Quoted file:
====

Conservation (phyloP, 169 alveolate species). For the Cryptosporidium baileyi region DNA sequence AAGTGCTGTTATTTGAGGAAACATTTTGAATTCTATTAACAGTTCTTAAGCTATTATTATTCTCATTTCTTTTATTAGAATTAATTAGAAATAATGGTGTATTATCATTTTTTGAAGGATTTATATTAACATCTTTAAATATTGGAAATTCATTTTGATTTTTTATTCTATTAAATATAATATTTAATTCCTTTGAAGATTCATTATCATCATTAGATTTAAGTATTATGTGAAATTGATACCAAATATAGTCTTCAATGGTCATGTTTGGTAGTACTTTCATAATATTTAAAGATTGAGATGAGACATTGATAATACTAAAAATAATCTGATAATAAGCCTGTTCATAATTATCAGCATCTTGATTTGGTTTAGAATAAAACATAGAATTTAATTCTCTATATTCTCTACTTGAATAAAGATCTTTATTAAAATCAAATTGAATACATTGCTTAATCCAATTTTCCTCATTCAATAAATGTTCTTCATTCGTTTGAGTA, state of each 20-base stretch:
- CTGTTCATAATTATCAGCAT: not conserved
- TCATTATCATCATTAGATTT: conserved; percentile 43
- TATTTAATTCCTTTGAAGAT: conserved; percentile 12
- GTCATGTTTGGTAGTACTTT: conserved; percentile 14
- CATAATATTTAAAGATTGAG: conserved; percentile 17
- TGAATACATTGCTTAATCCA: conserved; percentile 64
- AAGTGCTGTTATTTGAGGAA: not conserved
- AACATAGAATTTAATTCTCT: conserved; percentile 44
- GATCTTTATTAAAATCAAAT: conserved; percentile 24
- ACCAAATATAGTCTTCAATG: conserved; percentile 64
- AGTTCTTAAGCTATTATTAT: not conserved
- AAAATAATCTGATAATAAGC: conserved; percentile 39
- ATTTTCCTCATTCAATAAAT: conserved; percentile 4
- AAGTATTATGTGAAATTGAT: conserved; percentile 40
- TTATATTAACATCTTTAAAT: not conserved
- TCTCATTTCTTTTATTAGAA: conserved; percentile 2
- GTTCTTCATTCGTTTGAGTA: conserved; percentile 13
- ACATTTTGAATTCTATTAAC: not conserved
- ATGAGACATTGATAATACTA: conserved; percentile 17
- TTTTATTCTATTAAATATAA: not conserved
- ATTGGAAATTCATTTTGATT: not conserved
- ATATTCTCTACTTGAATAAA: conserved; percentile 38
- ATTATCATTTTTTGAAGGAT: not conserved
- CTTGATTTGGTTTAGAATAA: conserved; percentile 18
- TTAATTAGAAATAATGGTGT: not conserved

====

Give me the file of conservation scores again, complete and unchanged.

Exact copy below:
Conservation (phyloP, 169 alveolate species). For the Cryptosporidium baileyi region DNA sequence AAGTGCTGTTATTTGAGGAAACATTTTGAATTCTATTAACAGTTCTTAAGCTATTATTATTCTCATTTCTTTTATTAGAATTAATTAGAAATAATGGTGTATTATCATTTTTTGAAGGATTTATATTAACATCTTTAAATATTGGAAATTCATTTTGATTTTTTATTCTATTAAATATAATATTTAATTCCTTTGAAGATTCATTATCATCATTAGATTTAAGTATTATGTGAAATTGATACCAAATATAGTCTTCAATGGTCATGTTTGGTAGTACTTTCATAATATTTAAAGATTGAGATGAGACATTGATAATACTAAAAATAATCTGATAATAAGCCTGTTCATAATTATCAGCATCTTGATTTGGTTTAGAATAAAACATAGAATTTAATTCTCTATATTCTCTACTTGAATAAAGATCTTTATTAAAATCAAATTGAATACATTGCTTAATCCAATTTTCCTCATTCAATAAATGTTCTTCATTCGTTTGAGTA, state of each 20-base stretch:
- CTGTTCATAATTATCAGCAT: not conserved
- TCATTATCATCATTAGATTT: conserved; percentile 43
- TATTTAATTCCTTTGAAGAT: conserved; percentile 12
- GTCATGTTTGGTAGTACTTT: conserved; percentile 14
- CATAATATTTAAAGATTGAG: conserved; percentile 17
- TGAATACATTGCTTAATCCA: conserved; percentile 64
- AAGTGCTGTTATTTGAGGAA: not conserved
- AACATAGAATTTAATTCTCT: conserved; percentile 44
- GATCTTTATTAAAATCAAAT: conserved; percentile 24
- ACCAAATATAGTCTTCAATG: conserved; percentile 64
- AGTTCTTAAGCTATTATTAT: not conserved
- AAAATAATCTGATAATAAGC: conserved; percentile 39
- ATTTTCCTCATTCAATAAAT: conserved; percentile 4
- AAGTATTATGTGAAATTGAT: conserved; percentile 40
- TTATATTAACATCTTTAAAT: not conserved
- TCTCATTTCTTTTATTAGAA: conserved; percentile 2
- GTTCTTCATTCGTTTGAGTA: conserved; percentile 13
- ACATTTTGAATTCTATTAAC: not conserved
- ATGAGACATTGATAATACTA: conserved; percentile 17
- TTTTATTCTATTAAATATAA: not conserved
- ATTGGAAATTCATTTTGATT: not conserved
- ATATTCTCTACTTGAATAAA: conserved; percentile 38
- ATTATCATTTTTTGAAGGAT: not conserved
- CTTGATTTGGTTTAGAATAA: conserved; percentile 18
- TTAATTAGAAATAATGGTGT: not conserved